Murray Edmond’s essay is both a memoir and re-examination of place, namely Hamilton, in the Waikato of Aotearoa New Zealand where he grew up. He describes ways in which writing poetry helped him come to know that place (‘Tattooed Rocks at Whāingaroa: A Personal Archaeology of Knowledge through Poetry’). For example, as a student in Auckland, Edmond wrote about Von Tempsky, who fought alongside government troops against Māori in the land wars of the 1860s, and in the Waikato. The town of Hamilton was subsequently built on confiscated lands.
Edmond identifies with a very different figure possessing a strong tie to Hamilton: Richard O’Brien, writer of The Rocky Horror Picture Show. O’Brien’s musical offered an alternative way of knowing, ‘in opposition to the settled world of farming and soldiering and rugby’. O’Brien said that he had met all of the characters from the play on the streets of Hamilton. Edmond reminds us ‘there is always a politics of knowledge’, but it’s not static. The erection of a statue to the character of Riff-Raff on Victoria Street in Hamilton ‘is a recuperation of knowledge, an inclusion of what was once excluded’. The knowledge Edmond sought as a young man seems to be the possibility of escape into another, imagined place ‘yet to be settled’. The text quietly asserts that the difference between this impulse and colonisation is that the latter imagines a place without allowing for the existing and already occupied space of others.
I found this historical background helped me understand Hamilton better myself. I went to university in Hamilton and lived just over an hour away in the small town of Waihi – the meaning of whose very name (contracted from Waihihi, place of gushing water) is obscured by the colonising process. It’s a place I have many times returned to and hope to do so again permanently. I could also relate to Edmond’s need for such escape, having grown up in a working class family in a small village in a mining area in Cornwall and meeting very different characters from London at a formative age.
Co-editor Sawako Nakayasu’s concluding prose poem reminds one of summings-up at conferences. But rest assured this is a very creative take on that ploy and uses the trope of repetition of the word ‘if’ to reiterate, revisit and expand, sometimes with new references, some of the ideas encountered in each contributor’s work (‘Outro: And If’). It evinces a poetics which remembers histories and carries them forward into lands, structures and movements of varying dimensions. All the ‘Englishes’ of the book can be an anthology, an anthology of porousness, the ‘loaded boundaries’ between art forms also ‘salvaged by feeling’, looking at new oceans and ‘imagining new formations’.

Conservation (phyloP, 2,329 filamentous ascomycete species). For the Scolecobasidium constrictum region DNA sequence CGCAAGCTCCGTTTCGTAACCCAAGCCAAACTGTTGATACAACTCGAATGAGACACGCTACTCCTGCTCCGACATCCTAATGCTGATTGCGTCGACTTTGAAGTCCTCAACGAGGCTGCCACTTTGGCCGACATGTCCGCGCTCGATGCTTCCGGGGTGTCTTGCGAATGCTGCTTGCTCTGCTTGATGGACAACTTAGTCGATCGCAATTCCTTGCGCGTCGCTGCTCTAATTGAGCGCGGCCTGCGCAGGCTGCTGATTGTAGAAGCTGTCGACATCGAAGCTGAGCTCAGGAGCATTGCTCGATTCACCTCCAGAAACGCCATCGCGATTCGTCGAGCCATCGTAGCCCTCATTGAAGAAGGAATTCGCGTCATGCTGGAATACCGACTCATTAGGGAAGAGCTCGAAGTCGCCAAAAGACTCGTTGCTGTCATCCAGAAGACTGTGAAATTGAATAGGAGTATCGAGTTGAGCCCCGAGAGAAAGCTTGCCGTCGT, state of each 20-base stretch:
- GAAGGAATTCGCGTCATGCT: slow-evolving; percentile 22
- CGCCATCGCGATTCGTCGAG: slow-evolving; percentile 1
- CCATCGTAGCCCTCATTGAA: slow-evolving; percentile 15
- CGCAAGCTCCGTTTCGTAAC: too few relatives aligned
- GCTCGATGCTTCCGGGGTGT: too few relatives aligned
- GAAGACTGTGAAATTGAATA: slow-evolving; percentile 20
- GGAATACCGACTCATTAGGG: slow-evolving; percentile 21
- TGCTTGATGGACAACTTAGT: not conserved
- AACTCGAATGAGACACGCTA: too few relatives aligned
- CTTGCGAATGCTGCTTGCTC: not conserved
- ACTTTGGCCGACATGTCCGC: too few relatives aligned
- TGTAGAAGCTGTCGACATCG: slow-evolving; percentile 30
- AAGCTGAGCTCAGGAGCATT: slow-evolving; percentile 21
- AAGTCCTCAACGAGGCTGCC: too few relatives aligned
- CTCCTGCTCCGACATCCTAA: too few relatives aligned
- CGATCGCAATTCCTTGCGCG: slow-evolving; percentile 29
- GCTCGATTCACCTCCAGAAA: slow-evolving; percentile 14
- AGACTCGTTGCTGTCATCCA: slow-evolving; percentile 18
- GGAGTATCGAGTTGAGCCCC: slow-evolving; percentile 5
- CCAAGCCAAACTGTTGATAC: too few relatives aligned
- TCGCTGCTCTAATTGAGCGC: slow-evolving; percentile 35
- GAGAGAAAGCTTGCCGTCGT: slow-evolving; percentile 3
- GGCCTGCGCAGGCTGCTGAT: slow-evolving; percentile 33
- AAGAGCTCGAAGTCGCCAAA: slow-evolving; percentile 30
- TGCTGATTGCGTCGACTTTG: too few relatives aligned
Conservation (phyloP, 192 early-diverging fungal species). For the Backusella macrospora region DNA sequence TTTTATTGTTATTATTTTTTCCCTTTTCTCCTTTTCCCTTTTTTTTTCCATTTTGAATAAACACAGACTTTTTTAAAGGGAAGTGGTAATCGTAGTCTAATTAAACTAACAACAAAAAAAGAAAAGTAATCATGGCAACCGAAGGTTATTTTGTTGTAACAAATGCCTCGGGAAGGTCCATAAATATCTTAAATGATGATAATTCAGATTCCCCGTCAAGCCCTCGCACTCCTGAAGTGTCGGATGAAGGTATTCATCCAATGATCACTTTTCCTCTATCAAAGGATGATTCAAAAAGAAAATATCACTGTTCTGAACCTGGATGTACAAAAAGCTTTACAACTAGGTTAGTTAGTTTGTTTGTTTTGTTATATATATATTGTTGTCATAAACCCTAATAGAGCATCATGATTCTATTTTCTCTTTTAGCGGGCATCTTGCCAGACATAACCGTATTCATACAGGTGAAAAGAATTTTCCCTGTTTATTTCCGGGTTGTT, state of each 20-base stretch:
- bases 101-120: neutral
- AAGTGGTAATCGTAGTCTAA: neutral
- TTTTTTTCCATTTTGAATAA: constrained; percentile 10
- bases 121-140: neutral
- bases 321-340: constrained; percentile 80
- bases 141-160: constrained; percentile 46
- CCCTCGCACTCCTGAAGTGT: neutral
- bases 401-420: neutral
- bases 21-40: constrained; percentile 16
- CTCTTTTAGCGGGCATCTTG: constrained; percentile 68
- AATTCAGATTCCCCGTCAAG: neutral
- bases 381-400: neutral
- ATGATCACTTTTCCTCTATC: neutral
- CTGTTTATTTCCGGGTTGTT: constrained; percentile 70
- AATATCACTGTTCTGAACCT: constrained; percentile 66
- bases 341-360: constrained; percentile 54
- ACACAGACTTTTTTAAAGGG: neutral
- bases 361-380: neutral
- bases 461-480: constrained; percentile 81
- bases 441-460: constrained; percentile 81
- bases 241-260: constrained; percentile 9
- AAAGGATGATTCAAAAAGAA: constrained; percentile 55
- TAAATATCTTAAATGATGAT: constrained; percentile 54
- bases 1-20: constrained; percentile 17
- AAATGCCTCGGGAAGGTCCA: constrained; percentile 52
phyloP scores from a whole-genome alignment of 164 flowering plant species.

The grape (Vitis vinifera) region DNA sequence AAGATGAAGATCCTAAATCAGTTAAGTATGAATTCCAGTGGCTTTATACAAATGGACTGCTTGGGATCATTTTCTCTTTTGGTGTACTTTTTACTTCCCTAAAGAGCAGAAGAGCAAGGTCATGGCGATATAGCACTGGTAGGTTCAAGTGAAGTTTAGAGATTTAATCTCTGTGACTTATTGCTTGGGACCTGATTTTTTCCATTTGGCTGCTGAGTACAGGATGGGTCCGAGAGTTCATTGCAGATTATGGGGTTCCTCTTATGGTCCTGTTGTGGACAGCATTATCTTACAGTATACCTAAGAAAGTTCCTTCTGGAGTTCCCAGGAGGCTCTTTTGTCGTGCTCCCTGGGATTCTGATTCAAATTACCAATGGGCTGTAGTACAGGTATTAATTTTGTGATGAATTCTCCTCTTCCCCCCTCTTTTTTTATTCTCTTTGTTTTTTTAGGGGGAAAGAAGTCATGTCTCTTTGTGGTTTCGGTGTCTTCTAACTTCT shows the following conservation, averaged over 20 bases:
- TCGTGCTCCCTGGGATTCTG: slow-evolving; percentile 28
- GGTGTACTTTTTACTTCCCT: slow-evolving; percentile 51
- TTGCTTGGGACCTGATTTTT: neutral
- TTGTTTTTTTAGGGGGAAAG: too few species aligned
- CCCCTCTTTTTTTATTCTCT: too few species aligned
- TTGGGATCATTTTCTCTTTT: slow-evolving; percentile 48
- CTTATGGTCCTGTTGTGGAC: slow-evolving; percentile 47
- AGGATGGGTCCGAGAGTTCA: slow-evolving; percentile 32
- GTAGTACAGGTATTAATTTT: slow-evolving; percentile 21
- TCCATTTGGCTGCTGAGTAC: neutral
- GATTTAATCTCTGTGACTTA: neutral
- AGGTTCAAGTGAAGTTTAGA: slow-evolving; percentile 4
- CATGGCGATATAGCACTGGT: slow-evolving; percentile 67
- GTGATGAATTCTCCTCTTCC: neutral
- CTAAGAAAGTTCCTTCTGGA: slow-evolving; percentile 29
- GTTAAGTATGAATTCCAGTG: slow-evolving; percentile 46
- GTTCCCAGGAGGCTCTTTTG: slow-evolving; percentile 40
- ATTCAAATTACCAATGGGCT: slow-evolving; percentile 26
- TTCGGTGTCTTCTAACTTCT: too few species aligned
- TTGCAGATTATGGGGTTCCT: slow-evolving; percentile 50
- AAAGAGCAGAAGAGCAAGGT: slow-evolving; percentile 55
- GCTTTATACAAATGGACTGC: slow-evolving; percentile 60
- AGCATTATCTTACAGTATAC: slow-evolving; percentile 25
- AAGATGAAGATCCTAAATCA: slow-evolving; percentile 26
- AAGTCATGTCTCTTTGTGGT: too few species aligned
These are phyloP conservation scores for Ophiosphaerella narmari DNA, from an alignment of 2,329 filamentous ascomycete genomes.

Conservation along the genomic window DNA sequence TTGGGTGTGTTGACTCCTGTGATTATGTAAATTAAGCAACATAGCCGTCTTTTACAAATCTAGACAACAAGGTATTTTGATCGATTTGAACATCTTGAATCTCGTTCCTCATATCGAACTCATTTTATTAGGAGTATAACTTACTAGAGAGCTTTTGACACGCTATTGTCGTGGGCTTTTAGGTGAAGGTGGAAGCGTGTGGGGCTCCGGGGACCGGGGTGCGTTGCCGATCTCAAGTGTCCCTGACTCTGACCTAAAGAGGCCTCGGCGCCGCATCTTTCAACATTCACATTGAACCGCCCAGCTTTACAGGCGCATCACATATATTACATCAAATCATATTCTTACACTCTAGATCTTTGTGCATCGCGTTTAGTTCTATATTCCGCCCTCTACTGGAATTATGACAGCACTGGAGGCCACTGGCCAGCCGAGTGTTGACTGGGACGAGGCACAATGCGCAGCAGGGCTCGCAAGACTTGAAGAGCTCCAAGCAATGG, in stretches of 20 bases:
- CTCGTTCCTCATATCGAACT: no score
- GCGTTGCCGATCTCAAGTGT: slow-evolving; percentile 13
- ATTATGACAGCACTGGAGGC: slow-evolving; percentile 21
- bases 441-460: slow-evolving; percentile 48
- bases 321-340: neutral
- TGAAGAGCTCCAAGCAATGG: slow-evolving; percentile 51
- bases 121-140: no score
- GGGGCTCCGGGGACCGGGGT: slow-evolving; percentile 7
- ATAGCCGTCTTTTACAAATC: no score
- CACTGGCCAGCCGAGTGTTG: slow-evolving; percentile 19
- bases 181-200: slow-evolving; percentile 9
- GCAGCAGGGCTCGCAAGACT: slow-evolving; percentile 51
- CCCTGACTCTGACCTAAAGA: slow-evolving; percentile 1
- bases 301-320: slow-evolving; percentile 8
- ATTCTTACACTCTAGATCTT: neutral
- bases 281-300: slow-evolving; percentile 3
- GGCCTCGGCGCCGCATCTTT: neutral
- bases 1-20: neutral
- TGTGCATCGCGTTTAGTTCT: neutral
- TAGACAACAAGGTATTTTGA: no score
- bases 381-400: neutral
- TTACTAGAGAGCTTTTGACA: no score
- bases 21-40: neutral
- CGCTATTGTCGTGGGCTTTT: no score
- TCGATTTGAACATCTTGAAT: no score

This is a substantial book in every sense. It prompts deep questions about culture, how it changes and fuses, and the dark residues of colonisation. The diversity of writings is marvellous; it’s a pleasure to read such a generous sampling by each writer and to get to know their voice/s – most are represented by 12-20 pages. One gets a sense of transpacific poets merging worlds and world views, with a great deal of originality, evidenced in the work of writers such as Ravine, Choi and Manzano.
The transpacific and transnational labels which Samuels encourages are tempting ones. I emigrated to New Zealand in my early twenties and spent 25 years there before migrating to Australia. For many of those years I had the feeling that I didn’t quite fit in Aotearoa – I was not tangata whenua (people of the land – implying an original status) in any sense. But when I returned to my native Cornwall people asked me where I was from. The editor of a publication in Australia recently described me as an Australian poet, which shocked me somewhat. Yet I couldn’t bring myself to correct the entry; perhaps it’s an opinion about poetics as much as a fact of nationality or residence, I’m not sure. I’ve always considered myself a citizen of the world and have entered that phrase on official documents. Should I call myself a transnational poet? I worry that there’s something slightly pretentious about the term, though that’s often the feeling with what’s new or unfamiliar. I’ll think about it and at least use the word in print. I’ve learnt something about myself from reading this book and, as the introductory essay forecasts, about people who occupy more than one zone of Oceania.
A permaculture dictum states ‘life is richer on the edge’. This book is all about edges; it’s an education, and a stimulating evocation of other lives, testified by a progressive and cutting-edge transnational diversity. Reading the anthology has been a process of unhomogenising, like travelling to many places in a short space of time, and talking to 16 writers who all have something important to say.